This spider caught a honeybee in its web.

The bee apparently waited for the spider to go in for the kill and shanked it in the abdomen with its stinger, killing itself and the arachnid.

Honeybees almost always die when they attack because their stinger is barbed on one end and hard wired to the abdomen on the other.

Once they’ve plunged their hypodermic needle-like stinger into any perceived immediate threat, it’s usually a one way ticket to Valhalla.

Because of the barbs, the stinger cannot be removed, so as the bee attempts to self amputate, (or in this case, the spider tried to get away as I would assume the bee still couldn’t move) its lower abdomen ruptures, pulling out a string of digestive material, muscles, glands and most importantly: the venom sac.

Once the stinger and venom sac have been removed from the bee, a cluster of nerve cells coordinates the muscles of the stinger left behind.

The stinger automatically starts digging itself deeper into the skin, while the still attached venom sac is continuously pumping apitoxin into the wound.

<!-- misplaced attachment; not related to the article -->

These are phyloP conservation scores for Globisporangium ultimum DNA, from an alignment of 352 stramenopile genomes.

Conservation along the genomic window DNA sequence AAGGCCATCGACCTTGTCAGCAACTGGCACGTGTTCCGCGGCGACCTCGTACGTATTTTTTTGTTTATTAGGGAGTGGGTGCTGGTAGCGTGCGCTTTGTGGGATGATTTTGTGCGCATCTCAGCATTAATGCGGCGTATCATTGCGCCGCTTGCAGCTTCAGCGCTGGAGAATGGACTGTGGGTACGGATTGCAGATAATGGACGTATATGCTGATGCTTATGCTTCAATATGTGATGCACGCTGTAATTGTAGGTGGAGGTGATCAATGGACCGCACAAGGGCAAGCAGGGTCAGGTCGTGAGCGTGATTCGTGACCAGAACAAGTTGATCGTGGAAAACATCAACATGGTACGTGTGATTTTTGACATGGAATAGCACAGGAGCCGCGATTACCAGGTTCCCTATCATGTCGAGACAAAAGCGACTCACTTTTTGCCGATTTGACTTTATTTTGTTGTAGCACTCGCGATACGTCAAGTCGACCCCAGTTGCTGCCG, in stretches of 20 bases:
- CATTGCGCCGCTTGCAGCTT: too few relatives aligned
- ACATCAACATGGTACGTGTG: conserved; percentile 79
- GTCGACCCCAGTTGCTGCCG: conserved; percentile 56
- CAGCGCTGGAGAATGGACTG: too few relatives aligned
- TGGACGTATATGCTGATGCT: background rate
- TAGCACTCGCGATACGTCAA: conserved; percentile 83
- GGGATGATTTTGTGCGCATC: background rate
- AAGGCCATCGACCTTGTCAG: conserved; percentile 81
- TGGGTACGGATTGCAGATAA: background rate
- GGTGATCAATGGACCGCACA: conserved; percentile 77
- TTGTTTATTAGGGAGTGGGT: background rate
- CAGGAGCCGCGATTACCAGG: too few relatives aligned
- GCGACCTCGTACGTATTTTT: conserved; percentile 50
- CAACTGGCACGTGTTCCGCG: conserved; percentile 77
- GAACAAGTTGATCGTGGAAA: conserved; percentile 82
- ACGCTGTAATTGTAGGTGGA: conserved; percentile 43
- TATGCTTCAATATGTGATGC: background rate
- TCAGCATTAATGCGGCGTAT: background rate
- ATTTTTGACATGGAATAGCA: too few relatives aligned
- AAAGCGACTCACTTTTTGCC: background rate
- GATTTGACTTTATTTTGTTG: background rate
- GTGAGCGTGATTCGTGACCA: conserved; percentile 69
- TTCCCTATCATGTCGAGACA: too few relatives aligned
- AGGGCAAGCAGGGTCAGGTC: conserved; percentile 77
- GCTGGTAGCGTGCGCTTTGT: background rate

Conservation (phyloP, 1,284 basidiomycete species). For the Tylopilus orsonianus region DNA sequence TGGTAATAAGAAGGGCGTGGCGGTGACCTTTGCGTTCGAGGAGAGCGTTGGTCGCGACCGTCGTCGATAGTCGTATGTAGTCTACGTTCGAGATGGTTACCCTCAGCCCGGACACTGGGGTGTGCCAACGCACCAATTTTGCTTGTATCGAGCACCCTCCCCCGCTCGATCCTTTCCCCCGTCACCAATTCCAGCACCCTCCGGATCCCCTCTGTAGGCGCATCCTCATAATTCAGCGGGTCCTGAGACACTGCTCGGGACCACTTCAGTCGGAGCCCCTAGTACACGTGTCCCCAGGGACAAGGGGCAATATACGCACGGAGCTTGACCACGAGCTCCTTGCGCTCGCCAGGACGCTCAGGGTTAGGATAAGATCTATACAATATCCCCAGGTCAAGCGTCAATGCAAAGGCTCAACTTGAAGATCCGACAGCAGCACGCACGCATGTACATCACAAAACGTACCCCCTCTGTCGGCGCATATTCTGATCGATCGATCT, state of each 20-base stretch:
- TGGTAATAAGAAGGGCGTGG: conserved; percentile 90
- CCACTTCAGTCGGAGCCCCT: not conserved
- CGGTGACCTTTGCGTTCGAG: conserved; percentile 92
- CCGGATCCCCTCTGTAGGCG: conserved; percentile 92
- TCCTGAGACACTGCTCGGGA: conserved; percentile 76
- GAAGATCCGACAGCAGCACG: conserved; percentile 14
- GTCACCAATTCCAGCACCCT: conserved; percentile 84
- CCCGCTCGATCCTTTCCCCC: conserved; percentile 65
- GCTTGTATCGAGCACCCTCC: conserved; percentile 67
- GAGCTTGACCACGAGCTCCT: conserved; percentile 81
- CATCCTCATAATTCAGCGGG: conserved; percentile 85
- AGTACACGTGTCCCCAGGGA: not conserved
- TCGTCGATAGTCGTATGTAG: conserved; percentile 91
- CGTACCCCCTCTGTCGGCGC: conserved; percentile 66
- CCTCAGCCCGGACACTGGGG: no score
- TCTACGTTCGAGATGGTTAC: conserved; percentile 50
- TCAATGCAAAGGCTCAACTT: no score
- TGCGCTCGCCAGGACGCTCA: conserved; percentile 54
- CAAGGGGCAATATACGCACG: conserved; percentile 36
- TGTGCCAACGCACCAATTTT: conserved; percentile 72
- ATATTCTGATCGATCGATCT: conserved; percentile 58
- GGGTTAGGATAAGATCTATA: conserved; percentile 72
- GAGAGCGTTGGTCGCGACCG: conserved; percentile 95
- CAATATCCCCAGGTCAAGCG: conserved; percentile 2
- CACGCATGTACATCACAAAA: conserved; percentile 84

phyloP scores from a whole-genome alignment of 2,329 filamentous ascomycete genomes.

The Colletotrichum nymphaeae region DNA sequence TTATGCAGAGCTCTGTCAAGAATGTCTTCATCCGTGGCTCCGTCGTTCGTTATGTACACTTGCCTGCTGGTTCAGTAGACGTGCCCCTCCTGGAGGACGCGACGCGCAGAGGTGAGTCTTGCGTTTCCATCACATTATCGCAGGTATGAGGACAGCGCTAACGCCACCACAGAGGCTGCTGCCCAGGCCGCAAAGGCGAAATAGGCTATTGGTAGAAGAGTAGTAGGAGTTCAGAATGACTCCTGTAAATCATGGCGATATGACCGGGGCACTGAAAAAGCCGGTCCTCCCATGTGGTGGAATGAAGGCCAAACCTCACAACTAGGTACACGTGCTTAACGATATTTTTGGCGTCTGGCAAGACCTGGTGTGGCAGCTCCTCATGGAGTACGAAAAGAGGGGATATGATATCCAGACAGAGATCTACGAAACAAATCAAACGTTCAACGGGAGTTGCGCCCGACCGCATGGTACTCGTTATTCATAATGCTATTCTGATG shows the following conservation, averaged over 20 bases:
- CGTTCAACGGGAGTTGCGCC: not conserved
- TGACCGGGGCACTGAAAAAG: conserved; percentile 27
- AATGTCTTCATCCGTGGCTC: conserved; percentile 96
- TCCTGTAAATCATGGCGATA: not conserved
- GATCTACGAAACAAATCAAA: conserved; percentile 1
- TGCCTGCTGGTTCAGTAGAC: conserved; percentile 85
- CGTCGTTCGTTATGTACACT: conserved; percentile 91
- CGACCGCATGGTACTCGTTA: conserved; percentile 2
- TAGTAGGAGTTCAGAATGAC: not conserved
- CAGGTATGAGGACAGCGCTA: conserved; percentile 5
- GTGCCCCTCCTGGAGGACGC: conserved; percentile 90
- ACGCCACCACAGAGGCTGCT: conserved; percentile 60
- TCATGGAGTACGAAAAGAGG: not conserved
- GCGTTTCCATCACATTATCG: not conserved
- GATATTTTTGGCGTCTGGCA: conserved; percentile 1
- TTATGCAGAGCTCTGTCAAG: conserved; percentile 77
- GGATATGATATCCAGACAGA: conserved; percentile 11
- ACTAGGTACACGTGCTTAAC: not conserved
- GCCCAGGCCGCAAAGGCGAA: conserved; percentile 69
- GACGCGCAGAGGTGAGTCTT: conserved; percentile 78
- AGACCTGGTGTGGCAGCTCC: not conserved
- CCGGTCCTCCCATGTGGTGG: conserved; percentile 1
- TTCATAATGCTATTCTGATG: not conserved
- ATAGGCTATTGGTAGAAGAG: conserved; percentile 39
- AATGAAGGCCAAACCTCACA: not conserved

But why are honeybees doomed to die by using their stinger?

The simple answer is: because they are infertile, so in evolutionary terms, expendable

All worker bees are female but the queen bee is the only one who reproduces, so the best thing a worker can do to give their genes the highest chance of survival is to lay down their lives and take one for the colony.


– – – – – – – – – – – – – – – – – – – – – – – – – – – – – – – – – – – – – – – – –

Everything in our merch store is 30% from now until the end of the month.

Hit the link in our bio to see for yourself.